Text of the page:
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Justice Kagan Calls for the Supreme Court to Adopt an Ethics Code

Justice Elena Kagan said on Friday that the Supreme Court should adopt a code of ethics, saying that “it would be a good thing for the court to do that.”

Her comment, part of a wide-ranging live-streamed public interview at Notre Dame Law School, came on the day ProPublica reported that Justice Clarence Thomas had twice attended an annual event for donors organized by the conservative political network established by the billionaire industrialists Charles and David Koch.

Justice Kagan did not discuss the report, but she said that an ethics code “would, I think, go far in persuading other people that we were adhering to the highest standards of conduct.” She added that “I hope we can make progress.”

G. Marcus Cole, the law school’s dean, asked her to identify the holdout among the justices.

She refused, saying the justices’ deliberations are private. “What goes on in the conference room stays in the conference room,” she said. She added that she did not want to suggest that there was a single holdout.

“There are, you know, totally good-faith disagreements or concerns, if you will,” she said. “There are some things to be worked out. I hope we can get them worked out.”

Dean Cole, noting that the court had in recent terms overturned major precedents on abortion and affirmative action, asked whether the justices’ commitment to adhering to earlier decisions had split them along ideological lines.

Justice Kagan said she hoped that was not the case, but she did not dispute the premise of the question. “You’re right that there have been times recently where there have been ideological divides with one side overturning precedent.” But she added: “I’m hopeful that it won’t have that year after year, case after case. At least it shouldn’t.”

She suggested that overruling precedents soon after a change in the composition of the court undermined its legitimacy.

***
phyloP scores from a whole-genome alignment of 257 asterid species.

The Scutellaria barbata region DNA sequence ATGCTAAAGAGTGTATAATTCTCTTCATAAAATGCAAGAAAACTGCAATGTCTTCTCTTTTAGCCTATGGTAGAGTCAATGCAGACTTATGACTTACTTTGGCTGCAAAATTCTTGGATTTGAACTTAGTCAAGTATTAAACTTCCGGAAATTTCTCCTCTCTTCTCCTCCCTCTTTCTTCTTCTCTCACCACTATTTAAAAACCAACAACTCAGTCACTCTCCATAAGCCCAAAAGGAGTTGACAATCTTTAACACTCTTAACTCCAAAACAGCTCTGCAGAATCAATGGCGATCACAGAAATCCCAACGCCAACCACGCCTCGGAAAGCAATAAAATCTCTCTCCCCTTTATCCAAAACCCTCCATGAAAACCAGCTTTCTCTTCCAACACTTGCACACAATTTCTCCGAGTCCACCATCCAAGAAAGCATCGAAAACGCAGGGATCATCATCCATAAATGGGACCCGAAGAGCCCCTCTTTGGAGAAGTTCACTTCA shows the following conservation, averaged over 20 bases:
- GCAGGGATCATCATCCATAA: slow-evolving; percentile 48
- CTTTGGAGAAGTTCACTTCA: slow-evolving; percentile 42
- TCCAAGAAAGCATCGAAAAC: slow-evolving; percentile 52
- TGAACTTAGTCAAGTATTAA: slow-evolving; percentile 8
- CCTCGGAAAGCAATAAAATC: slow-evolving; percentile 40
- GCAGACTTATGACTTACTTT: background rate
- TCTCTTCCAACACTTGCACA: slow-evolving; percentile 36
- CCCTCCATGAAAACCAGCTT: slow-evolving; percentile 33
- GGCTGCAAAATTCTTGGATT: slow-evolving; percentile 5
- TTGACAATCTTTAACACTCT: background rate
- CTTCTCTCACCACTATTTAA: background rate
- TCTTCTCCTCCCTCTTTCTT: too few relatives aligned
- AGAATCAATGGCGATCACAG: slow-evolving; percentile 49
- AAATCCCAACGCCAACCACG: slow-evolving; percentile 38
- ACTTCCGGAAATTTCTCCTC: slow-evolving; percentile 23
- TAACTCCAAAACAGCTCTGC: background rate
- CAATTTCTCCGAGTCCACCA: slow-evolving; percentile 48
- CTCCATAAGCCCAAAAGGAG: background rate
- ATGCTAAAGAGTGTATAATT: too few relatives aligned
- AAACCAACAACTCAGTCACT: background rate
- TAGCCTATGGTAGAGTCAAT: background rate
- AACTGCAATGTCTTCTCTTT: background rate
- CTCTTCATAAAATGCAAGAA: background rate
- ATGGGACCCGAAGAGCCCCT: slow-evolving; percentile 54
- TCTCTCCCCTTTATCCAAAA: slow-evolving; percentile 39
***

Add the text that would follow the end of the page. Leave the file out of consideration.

“Adherence to precedent is important because it prevents the court from looking like a political actor, like an ideologically driven actor,” she said, adding that “when courts just overrule things, willy-nilly, it’s usually because, or sometimes it’s because, new judges have come on the scene.”

That, in turn, does harm to the judiciary’s authority, Justice Kagan said. “It makes people think that courts are just sort of making it up on the fly,” she said. “And that’s an extremely damaging thing for the judicial system and, I think, for our country.”

Dean Cole asked about a striking statement from Chief Justice John G. Roberts Jr. in his majority opinion in June rejecting President Biden’s student loan forgiveness program. “I don’t think I have ever read such an exchange between a majority opinion and a dissent before,” the dean said.

The chief justice, objecting to Justice Kagan’s dissent in the case, wrote that “it has become a disturbing feature of some recent opinions to criticize the decisions with which they disagree as going beyond the proper role of the judiciary.”

Justice Kagan was unapologetic. “I don’t think that that’s disturbing at all,” she said. “I think it would be disturbing if a dissent that thought that the court had gone beyond the proper role of the judiciary — it would be disturbing if you didn’t say that — if you pulled your punches.”

But she added that she holds Chief Justice Roberts in high regard.

“I admire him as a person,” Justice Kagan said. “I admire him as a judge. I admire him as the institutional leader of the court. So this was — there was nothing personal about this.”

Dean Cole asked whether news reports are unduly focused on decisions in which the justices split 6 to 3 along partisan lines.

Justice Kagan said the court is often unanimous or scrambled in unusual alignments. But she said the recent run of 6-3 cases was notable. “To be completely honest,” she said, “it has to be said that some of the more important cases do fall along pretty predictable lines.”

She ticked off some of those cases, noting ones on affirmative action, student loans, L.G.B.T.Q. rights, abortion and climate change.

“When all of these are falling six to three,” she said, “it doesn’t strike me as surprising that people will talk about that.”

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